When you're a billionaire, people tend to listen a bit more closely to what you have to say. Of course, it's unreasonable to think more money automatically makes people more intelligent and well-spoken—in fact, we've seen the opposite happen quite a few times—but that feeling still persists. If the dollars are there, so is the audience.
Chamath Palihapitiya, billionaire investor and Golden State Warriors minority owner, just had a crash course in this harsh reality.
During an episode of the "All-In with Chamath, Jason, Sacks & Friedberg" podcast, Palihapitiya participated in a discussion around the Uyghur genocide. For those who do not know. the U.S. has accused China of genocide while repressing the Uyghur minority—a largely Muslim region—of the Xinjiang region in China.
Palihapitiya, who served as an early Facebook executive and has invested in several startups through the Embarcadero Ventures venture capital fund, said the genocide doesn't concern him—and his words aren't sitting well with people.
"Let's be honest, nobody cares about what's happening to the Uyghurs, okay?" Palihapitiya said. "You bring it up because you really care. And I think that's nice that you care. The rest of us don't care. I'm telling you a very hard, ugly truth, okay? Of all the things that I care about, yes, it is below my line."
Palihapitiya tweeted an apology, saying "important issues deserve nuanced discussions" and that he "come[s] across as lacking empathy." But not everyone is buying the apology.
Boston Celtics center Enes Kanter Freedom has been one of the league's most outspoken players on social injustices around the world. He shared the clip, adding "when genocides happen, it is people like this that let it happen."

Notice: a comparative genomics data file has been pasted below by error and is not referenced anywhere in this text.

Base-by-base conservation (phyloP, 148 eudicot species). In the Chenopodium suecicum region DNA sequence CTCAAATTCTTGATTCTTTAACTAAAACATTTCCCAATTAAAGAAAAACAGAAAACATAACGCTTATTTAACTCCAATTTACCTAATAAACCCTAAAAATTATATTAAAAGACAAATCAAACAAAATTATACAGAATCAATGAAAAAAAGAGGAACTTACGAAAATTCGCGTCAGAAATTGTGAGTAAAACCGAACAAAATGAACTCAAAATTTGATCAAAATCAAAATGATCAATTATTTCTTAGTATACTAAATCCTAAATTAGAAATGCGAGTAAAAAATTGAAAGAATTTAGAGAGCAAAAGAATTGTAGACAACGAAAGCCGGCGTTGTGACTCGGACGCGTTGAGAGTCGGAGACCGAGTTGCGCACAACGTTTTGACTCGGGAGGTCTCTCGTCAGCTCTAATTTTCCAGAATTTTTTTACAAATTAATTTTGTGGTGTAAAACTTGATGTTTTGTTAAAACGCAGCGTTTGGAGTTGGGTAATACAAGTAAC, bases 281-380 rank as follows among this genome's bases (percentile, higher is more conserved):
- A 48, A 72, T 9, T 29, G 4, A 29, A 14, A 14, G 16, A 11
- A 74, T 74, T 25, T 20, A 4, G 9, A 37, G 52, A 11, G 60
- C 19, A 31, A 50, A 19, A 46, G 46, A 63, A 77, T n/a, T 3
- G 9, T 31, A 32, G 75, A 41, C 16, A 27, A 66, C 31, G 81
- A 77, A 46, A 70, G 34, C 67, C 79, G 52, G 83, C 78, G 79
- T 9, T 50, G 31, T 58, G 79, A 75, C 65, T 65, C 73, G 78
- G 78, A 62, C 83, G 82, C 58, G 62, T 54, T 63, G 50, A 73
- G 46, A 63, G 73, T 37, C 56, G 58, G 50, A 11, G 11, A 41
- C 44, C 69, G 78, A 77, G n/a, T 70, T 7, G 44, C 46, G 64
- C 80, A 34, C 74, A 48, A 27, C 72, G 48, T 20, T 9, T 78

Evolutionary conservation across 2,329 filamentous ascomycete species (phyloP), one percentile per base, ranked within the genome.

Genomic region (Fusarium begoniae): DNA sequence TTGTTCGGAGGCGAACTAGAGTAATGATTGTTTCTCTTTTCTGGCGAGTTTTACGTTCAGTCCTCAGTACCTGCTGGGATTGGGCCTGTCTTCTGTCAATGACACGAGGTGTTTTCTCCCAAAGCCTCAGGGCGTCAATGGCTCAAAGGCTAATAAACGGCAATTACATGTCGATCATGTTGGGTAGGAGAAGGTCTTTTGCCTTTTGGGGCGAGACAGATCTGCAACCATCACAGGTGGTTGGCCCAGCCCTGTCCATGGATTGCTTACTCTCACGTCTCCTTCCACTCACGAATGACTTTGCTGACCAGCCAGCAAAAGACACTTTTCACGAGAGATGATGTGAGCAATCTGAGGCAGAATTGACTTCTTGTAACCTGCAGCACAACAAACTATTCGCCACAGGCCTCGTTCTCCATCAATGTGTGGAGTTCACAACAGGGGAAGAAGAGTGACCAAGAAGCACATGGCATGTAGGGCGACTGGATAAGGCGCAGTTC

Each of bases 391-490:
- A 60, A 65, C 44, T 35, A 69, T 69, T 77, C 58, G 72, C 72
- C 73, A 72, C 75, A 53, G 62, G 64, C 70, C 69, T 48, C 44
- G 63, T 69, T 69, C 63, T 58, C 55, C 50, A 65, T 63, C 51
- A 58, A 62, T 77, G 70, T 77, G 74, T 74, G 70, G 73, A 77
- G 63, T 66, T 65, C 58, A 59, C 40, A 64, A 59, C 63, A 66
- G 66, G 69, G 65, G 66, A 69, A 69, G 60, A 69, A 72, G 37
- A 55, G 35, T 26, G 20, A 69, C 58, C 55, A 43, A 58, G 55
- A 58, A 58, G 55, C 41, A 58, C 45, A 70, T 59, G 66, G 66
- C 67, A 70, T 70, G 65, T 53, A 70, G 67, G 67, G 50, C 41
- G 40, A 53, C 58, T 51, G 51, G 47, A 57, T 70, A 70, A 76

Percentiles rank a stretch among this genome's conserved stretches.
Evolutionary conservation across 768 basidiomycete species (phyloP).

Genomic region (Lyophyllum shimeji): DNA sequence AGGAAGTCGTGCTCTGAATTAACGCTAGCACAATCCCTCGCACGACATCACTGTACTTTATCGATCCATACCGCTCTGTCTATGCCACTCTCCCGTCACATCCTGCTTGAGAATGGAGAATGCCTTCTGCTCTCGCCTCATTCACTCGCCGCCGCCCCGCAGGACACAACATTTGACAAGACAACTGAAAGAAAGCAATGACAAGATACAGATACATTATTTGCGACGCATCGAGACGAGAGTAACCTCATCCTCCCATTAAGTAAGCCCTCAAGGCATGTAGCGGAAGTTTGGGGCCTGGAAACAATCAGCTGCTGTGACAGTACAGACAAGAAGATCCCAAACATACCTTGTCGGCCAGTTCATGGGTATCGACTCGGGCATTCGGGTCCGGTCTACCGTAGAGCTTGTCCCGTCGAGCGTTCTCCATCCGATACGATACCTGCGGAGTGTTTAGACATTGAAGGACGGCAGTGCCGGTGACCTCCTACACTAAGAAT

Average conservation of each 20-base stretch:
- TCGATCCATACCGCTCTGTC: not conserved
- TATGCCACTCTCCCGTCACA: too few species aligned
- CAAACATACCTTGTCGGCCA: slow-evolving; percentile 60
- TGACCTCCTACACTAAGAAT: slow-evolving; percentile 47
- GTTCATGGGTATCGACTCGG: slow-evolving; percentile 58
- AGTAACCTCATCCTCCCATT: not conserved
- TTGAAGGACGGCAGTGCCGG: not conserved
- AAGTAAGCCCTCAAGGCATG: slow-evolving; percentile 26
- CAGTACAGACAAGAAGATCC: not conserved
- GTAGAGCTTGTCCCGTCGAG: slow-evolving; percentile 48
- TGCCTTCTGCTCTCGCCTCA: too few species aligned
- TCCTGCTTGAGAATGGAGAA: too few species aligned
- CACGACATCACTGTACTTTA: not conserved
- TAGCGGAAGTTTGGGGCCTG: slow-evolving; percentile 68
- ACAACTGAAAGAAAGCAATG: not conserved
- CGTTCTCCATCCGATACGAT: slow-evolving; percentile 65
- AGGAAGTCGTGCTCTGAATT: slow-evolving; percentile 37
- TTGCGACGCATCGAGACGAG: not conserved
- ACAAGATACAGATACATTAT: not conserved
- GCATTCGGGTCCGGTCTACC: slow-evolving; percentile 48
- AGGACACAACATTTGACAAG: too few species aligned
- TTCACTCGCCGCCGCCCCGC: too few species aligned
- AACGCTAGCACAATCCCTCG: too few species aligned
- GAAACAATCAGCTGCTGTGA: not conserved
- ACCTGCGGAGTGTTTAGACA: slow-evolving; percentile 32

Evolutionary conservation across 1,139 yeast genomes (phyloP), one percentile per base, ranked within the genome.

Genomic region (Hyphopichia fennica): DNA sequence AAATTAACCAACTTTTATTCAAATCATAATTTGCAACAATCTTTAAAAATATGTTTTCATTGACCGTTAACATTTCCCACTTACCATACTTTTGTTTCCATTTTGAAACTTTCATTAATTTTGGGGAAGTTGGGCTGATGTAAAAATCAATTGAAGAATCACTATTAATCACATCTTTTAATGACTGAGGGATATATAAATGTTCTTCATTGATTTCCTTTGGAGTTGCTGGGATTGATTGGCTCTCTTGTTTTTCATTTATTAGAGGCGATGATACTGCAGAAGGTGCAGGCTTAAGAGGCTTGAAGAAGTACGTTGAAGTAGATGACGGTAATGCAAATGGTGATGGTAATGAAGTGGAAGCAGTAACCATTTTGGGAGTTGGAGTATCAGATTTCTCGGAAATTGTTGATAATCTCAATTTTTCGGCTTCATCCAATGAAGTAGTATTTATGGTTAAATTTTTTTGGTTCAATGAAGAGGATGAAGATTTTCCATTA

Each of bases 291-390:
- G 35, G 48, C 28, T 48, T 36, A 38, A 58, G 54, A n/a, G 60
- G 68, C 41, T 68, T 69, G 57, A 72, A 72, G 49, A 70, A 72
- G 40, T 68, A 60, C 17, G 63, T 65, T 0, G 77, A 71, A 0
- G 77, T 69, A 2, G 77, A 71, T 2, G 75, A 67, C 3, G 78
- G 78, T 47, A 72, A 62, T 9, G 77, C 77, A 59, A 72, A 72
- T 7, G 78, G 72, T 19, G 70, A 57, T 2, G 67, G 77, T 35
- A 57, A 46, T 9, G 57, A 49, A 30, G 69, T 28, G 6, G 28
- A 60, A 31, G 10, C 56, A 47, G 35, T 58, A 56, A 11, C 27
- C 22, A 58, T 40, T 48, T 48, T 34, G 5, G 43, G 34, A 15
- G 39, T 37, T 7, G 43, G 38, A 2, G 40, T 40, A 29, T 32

When @NBA says we stand for justice, don't forget there are those who sell their soul for money & business like @chamath the owner of @warriors,
who says "Nobody cares about what's happening to the Uyghurs"
When genocides happen, it is people
like this that let it happen
— Enes Kanter FREEDOM (@EnesFreedom) January 17, 2022
Palihapitiya's comments were also called out by human rights lawyer Rayhan E. Asat, who criticized Palihapitiya's statement as a non-apology because he "can not even acknowledge how his comment was hurtful to the #Uyghur community."
Palihapitiya chipped-in a little bit of money when the Warriors were acquired in for $450 million in 2010. His owns roughly 10% of the team today and he remains a board member. Let's say he chipped in $45 million in 2010. Today the Warriors are worth $5.5 BILLION. So that 10% stake is now worth $550 million – $100 million more than the team's entire value 12 years ago.
The Warriors released a statement saying Palihapitiya's views don't reflect those of the organization and claimed he was "a limited investor with no day-to-day operating functions."
Though Palihapitiya is facing backlash online, he hasn't yet seen any repercussions from any organizations he works with. However, with the Winter Olympics in Beijing less than a month away, the spotlight on China and its relations with Uyghurs, Hong Kong, and the United States will shine brighter.
With that added focus, perhaps people like Palihapitiya will be a bit more careful with their words.